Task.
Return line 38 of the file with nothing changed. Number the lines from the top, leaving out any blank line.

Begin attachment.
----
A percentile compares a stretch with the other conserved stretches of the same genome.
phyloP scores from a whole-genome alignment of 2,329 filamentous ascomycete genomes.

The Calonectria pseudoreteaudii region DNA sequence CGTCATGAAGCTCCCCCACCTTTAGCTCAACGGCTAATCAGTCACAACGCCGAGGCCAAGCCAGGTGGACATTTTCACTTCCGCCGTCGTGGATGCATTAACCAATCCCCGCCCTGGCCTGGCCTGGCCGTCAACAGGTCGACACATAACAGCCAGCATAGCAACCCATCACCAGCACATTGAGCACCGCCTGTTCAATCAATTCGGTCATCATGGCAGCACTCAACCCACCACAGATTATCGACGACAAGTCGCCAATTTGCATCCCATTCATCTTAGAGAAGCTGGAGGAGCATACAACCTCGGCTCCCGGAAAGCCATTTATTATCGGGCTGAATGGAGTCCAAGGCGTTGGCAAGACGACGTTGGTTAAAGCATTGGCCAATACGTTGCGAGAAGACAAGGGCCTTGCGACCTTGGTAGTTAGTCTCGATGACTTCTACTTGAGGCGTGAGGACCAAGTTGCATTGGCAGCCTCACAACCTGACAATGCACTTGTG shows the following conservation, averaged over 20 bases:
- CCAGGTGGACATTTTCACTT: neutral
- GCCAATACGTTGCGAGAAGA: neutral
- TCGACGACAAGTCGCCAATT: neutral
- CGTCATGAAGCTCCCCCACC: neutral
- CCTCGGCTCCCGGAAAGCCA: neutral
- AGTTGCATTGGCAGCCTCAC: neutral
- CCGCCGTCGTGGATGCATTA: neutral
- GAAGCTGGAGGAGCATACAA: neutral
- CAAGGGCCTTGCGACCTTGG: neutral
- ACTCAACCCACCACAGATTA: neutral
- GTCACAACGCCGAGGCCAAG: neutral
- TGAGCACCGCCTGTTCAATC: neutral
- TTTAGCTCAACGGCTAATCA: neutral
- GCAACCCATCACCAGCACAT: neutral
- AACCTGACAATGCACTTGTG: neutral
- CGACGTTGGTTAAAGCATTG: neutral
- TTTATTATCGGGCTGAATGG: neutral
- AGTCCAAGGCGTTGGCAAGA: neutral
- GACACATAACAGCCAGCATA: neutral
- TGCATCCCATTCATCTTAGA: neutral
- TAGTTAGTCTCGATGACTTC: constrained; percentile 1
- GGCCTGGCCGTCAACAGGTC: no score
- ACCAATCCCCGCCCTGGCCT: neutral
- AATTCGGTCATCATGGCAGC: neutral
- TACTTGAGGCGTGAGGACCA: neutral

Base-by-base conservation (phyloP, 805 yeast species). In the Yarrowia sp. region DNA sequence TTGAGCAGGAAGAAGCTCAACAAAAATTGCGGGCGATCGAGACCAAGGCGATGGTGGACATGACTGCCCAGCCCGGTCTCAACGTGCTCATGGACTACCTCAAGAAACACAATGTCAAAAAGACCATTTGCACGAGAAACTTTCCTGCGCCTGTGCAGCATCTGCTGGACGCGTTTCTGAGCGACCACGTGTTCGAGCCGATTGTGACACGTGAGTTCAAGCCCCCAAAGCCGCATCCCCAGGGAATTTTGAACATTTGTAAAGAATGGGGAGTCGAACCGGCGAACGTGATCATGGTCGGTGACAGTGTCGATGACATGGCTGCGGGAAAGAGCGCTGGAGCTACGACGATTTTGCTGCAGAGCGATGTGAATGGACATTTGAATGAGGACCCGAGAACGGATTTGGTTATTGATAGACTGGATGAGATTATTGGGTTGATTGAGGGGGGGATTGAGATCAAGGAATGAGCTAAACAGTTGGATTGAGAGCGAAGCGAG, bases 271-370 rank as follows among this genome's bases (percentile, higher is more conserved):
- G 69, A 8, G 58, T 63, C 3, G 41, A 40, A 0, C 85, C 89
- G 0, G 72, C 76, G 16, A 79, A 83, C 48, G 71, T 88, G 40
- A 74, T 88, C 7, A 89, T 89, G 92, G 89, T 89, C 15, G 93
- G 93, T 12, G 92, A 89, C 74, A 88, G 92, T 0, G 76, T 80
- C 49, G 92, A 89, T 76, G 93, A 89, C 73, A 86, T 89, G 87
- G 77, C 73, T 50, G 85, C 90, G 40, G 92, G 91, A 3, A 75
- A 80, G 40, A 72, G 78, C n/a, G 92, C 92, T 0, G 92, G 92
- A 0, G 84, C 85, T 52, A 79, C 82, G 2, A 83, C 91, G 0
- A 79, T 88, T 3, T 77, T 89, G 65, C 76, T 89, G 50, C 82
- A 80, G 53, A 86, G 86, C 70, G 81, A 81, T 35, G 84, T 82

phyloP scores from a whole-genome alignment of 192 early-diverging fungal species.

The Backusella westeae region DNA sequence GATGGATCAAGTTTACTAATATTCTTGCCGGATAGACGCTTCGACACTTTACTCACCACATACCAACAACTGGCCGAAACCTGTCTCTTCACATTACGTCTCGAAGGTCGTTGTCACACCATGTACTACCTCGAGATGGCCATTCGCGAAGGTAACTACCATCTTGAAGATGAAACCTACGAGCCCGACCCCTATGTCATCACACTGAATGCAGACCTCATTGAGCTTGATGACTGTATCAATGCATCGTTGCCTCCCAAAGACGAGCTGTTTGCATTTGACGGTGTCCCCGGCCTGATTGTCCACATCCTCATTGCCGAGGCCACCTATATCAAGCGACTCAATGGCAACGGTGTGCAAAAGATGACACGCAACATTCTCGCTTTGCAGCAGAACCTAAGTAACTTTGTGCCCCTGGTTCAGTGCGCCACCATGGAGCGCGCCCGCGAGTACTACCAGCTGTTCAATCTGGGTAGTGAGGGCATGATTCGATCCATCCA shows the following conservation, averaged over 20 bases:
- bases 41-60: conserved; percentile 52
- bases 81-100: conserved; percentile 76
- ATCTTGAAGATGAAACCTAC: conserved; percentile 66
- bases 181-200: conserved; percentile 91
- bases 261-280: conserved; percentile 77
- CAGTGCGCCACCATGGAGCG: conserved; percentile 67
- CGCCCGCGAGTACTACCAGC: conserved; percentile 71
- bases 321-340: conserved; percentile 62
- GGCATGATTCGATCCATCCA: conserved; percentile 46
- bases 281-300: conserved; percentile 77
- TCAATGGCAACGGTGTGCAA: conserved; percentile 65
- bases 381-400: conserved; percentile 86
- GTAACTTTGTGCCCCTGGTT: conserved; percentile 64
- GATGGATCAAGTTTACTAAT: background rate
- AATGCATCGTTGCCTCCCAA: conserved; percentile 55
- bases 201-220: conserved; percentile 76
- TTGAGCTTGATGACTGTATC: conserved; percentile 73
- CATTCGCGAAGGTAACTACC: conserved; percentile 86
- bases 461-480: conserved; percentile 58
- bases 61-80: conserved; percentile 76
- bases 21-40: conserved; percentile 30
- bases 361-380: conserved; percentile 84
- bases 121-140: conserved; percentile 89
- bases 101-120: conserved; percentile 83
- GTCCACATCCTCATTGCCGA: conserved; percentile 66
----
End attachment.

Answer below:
- A 79, T 88, T 3, T 77, T 89, G 65, C 76, T 89, G 50, C 82